After losing the first two games of its opening round playoff series with the Cleveland Cavaliers, the Boston Celtics are in dire need of a win tonight in Beantown. And though the Celts are giving the LeBrons all they’ve got, I’m afraid—and I write this having grown up rooting for every three-ball Antoine Walker chucked up to hit the nylon aflush—that it won’t be enough. The Cavs, simply put, have far too much talent to fall.
And yet, the green blood of the Celtics flows through veins of gold, pumping oxygen back to the heart of the NBA’s winningest franchise.
This year’s team, led by coach Brad Stevens who has inspired his players into a brooding belief-storm, should continue to reach into their beautiful lineage, all the way to the spirit of the man who built the Celtics elite: Arnold “Red” Auerbach.
A Brooklyn-born Jew, Auerbach, who died in 2006, took the Boston Celtics on an all-time run: as the franchise’s coach, general manager and president, the Celtics won 16 NBA championships between 1957 and 1986.
The current GM of the Celtics is Danny Ainge, whom Auerbach drafted in 1981 even though he was committed to playing baseball with the Toronto Blue Jays. The day after Auerbach passed away, Ainge recalled his first few days as a Celtic:
“I remember when Red first picked me up at the airport when I was drafted by the Celtics. He picked me up in a limo, and we went out to eat and we just talked about basketball and the Celtics. And then my wife was coming in to the airport shortly there after, and Red says, ‘How many wives do you Mormons have, anyway?’ He was fun that way. He always had a light heart.”
Writer Steven Pinker took on the legacy of Auerbach in Jewish Jocks, a collection of essays about Jews in sports edited by Franklin Foer and Marc Tracy, the inaugural editor of The Scroll. Pinker’s essay, entitled “The Coach Who Never Paid Retail,” examines Auerbach’s “acumen in wheeling and dealing.”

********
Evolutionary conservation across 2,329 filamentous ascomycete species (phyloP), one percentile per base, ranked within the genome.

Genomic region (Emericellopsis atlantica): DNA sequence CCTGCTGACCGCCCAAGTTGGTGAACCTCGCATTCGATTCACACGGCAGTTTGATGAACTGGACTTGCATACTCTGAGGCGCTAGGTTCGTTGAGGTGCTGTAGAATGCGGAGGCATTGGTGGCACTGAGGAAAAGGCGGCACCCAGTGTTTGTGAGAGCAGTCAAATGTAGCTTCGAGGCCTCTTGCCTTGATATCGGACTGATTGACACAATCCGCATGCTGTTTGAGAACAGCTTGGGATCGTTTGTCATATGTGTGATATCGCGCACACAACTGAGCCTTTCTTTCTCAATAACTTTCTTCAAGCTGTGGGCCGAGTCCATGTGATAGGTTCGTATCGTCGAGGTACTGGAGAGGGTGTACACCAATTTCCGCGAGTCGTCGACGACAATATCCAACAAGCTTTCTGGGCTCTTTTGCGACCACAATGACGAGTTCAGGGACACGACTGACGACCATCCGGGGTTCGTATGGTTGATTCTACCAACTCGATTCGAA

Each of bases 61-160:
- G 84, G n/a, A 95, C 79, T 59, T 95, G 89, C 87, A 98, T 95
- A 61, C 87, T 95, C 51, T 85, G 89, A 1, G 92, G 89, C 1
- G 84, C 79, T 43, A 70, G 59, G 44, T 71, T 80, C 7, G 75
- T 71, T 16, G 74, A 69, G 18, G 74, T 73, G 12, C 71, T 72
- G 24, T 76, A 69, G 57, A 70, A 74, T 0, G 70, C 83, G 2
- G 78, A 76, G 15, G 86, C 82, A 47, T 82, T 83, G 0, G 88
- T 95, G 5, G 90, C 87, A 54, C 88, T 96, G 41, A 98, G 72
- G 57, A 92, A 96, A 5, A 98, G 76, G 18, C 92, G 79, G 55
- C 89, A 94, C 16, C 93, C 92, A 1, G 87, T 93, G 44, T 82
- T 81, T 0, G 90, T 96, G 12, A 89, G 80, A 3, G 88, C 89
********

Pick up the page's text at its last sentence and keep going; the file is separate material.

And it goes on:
Though a “touchy subject,” Pinker writes that “commerce is a noble profession, and Jews should get over any self-hatred they might harbor from contemplating the capitalist spirit of diaspora Judaism.”
And Auberbach’s shrewd business moves were colorblind, a “signature virtue:”
Auberbach famously drafted the first African-American player back in 1950, years before the civil rights movement took off. In 1964 he sent the first all-African American starting lineup onto the court. And in 1966, he named Bill Russell as his successor, making his longtime star center the first African-American coach in American professional sports. Auerbach allowed Russell to coach and play at the same time because he thought that Russell, still in his prime, could not be properly coached by anyone else. It was a sign of the intense respect in which the two men held each other, perhaps the deepest between coach and player in the history of professional sports.
Tonight, as the Celtics take the court to a warm and hungry home crowd, Russell will be sitting courtside, imbued by the spirit of his brother-in-dynasty, Red Auerbach. And as the 6’10” center with the salt-and-pepper goatee shines his huge smile onto the parquet floor, let’s hope that the Celtics can catch some of those winning rays.
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Jonathan Zalman is a writer and teacher based in Brooklyn.